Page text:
Differential play patterns of mothers and fathers of sons and daughters: implications for children’s gender role development

Differential play patterns of mothers and fathers of sons and daughters: implications for... Sex Roles, Vol. 37, Nos. 9/10, 1997 Differential Play Patterns of Mothers and Fathers of Sons and Daughters: Implications for Children's Gender Role Development I Eric W. Lindsey, 2 Jacquelyn Mize, and Gregory S. Pettit Auburn University The extent of mothers' and fathers' involvement in children's play and stylistic variations in that play were examined among 35 preschool children (17 boys) in separate laboratory sessions. The sample included 28 European-American families, 3 African-American families, and 4 families of other ethnic origin. Boys were more likely to play physically than girls, whereas girls were more likely to engage in pretense play than boys. Both boys and girls were more likely to engage in pretense play in the presence of mothers than in the presence of fathers. Moreover, parents of girls were more likely to be involved in pretense play than parents of boys. Fathers of boys were more likely to be involved in physical play than fathers of girls or mothers of boys or girls. Sequential analysis revealed that parents of girls were somewhat more likely to comply with their children's play leads than were parents of boys. In addition, mothers were more likely to comply with children's play directives http://www.deepdyve.com/assets/images/DeepDyve-Logo-lg.png Sex Roles Springer Journals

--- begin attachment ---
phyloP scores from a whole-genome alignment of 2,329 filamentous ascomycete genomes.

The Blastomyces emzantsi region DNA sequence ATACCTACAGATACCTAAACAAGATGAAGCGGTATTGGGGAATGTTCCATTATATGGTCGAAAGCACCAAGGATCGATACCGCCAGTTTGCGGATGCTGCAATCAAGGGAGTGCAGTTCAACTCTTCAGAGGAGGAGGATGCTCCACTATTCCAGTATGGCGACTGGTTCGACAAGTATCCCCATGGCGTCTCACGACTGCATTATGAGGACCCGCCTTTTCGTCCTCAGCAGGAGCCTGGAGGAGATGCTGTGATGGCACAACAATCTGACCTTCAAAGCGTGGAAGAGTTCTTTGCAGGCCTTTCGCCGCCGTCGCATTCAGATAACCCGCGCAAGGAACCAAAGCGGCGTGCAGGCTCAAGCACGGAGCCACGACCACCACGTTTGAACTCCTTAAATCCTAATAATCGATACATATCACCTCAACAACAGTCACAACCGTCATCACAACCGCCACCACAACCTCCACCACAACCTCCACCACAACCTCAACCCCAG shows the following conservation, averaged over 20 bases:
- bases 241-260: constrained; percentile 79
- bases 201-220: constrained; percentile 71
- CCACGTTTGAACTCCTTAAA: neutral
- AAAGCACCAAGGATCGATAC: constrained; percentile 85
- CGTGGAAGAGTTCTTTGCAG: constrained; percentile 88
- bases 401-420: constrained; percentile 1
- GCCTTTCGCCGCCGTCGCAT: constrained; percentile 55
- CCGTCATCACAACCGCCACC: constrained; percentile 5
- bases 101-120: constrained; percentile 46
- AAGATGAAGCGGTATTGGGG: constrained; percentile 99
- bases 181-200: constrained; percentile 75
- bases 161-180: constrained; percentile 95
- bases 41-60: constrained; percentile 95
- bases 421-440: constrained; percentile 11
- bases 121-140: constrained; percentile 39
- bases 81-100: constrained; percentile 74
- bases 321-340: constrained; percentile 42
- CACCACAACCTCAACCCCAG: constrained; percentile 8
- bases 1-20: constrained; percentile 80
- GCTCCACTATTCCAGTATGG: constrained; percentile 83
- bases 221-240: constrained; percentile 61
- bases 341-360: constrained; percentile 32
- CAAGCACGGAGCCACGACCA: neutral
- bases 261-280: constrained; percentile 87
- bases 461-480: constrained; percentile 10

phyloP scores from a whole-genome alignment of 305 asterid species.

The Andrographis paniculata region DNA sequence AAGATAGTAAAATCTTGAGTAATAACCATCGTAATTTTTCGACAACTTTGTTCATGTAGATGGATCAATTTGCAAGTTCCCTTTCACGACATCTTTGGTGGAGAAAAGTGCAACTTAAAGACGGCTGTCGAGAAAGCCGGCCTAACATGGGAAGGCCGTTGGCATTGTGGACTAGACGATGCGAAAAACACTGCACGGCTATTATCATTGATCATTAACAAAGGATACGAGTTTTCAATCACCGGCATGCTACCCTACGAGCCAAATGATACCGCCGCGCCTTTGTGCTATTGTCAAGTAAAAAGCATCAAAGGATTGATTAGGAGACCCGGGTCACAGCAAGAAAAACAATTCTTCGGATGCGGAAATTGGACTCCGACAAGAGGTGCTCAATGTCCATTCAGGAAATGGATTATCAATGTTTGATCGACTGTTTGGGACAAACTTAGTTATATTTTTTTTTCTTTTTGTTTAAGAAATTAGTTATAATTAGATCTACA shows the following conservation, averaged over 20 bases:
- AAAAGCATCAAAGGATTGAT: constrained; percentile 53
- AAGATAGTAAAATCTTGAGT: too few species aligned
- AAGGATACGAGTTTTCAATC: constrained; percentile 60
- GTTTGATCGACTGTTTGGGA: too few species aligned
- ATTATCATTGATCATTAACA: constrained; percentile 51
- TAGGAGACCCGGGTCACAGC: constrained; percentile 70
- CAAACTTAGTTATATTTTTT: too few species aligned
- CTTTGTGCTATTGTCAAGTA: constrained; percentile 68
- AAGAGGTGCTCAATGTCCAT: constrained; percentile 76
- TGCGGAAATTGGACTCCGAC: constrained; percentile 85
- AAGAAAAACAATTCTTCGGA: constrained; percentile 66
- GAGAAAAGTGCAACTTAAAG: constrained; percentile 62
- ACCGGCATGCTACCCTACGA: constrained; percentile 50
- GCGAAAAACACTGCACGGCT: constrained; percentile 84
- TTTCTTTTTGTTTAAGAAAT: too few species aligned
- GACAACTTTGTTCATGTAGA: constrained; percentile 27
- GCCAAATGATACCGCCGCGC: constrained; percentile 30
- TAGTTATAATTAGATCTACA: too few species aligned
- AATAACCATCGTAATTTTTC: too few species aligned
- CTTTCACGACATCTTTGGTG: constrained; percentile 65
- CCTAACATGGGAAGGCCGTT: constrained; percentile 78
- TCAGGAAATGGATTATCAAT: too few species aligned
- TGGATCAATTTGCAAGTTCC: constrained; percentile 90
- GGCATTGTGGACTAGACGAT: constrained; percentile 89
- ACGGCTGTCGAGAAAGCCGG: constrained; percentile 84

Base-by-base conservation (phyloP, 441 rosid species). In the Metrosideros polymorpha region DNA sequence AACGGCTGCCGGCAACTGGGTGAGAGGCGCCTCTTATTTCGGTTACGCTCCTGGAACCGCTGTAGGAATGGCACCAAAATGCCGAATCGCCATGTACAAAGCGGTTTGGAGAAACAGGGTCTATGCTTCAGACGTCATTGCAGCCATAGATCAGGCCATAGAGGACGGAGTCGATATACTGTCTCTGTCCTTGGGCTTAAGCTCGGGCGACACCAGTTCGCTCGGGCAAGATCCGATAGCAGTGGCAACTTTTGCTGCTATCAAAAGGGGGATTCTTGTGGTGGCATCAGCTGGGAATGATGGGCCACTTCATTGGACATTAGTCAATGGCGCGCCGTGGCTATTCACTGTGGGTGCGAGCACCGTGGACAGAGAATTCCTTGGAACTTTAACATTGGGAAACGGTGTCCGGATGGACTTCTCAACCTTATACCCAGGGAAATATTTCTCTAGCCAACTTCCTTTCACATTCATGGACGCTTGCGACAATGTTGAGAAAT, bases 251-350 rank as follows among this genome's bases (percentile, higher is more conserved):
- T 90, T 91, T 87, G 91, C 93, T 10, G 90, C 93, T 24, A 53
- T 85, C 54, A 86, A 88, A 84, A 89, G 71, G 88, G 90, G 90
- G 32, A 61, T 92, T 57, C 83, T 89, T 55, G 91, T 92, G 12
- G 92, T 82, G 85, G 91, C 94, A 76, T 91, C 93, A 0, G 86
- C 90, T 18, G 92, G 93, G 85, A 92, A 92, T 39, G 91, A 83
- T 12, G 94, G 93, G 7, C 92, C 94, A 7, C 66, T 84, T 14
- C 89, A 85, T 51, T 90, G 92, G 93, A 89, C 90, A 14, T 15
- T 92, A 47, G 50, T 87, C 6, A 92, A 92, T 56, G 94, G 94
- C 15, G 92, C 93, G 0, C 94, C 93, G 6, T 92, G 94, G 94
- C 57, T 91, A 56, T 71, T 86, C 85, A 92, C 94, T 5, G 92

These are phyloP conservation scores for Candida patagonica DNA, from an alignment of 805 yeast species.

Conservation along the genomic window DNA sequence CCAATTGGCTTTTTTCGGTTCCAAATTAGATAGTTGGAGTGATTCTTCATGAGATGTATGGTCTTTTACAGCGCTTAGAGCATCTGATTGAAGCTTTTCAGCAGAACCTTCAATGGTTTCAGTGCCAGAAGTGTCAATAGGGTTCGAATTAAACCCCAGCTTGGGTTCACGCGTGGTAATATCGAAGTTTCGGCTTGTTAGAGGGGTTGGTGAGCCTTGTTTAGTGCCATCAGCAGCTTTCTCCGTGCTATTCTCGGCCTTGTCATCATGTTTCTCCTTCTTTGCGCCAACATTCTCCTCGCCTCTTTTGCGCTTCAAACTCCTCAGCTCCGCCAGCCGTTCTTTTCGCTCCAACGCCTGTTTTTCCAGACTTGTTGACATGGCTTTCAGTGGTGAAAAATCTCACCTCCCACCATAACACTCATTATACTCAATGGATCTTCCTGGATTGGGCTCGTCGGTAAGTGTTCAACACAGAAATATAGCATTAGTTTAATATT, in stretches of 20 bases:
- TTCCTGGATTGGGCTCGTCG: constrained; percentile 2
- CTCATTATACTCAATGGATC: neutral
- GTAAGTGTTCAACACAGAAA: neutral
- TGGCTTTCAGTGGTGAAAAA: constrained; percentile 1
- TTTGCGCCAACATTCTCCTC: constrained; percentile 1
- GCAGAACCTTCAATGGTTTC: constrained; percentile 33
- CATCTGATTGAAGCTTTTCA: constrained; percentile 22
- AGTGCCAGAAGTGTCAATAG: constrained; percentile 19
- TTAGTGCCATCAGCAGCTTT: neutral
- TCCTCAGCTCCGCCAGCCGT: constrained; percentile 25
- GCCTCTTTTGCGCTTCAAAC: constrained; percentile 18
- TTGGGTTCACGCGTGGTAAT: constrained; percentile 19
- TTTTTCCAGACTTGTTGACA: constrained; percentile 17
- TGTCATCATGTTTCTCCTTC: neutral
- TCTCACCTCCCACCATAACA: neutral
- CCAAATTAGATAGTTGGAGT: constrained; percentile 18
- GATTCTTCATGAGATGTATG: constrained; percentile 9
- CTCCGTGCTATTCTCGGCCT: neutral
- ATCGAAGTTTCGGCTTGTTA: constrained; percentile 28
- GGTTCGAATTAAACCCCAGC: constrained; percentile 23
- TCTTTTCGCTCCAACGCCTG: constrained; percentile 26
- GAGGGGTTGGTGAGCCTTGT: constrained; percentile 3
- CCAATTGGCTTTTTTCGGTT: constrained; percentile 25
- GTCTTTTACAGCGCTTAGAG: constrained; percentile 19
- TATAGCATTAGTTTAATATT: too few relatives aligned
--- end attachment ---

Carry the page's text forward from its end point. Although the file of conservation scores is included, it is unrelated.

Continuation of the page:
Differential play patterns of mothers and fathers of sons and daughters: implications for children’s gender role development

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Publisher
Springer US
Copyright
Copyright © 1997 by Plenum Publishing Corporation
Subject
Psychology; Personality & Social Psychology; Sexual Behavior; Interdisciplinary Studies; Sociology; Anthropology
ISSN
0360-0025
eISSN
1573-2762
D.O.I.
10.1007/BF02936333
Publisher site
See Article on Publisher Site

Abstract

Sex Roles, Vol. 37, Nos. 9/10, 1997 Differential Play Patterns of Mothers and Fathers of Sons and Daughters: Implications for Children's Gender Role Development I Eric W. Lindsey, 2 Jacquelyn Mize, and Gregory S. Pettit Auburn University The extent of mothers' and fathers' involvement in children's play and stylistic variations in that play were examined among 35 preschool children (17 boys) in separate laboratory sessions. The sample included 28 European-American families, 3 African-American families, and 4 families of other ethnic origin. Boys were more likely to play physically than girls, whereas girls were more likely to engage in pretense play than boys. Both boys and girls were more likely to engage in pretense play in the presence of mothers than in the presence of fathers. Moreover, parents of girls were more likely to be involved in pretense play than parents of boys. Fathers of boys were more likely to be involved in physical play than fathers of girls or mothers of boys or girls. Sequential analysis revealed that parents of girls were somewhat more likely to comply with their children's play leads than were parents of boys. In addition, mothers were more likely to comply with children's play directives

Journal

Sex RolesSpringer Journals

Published: Aug 2, 2008

References

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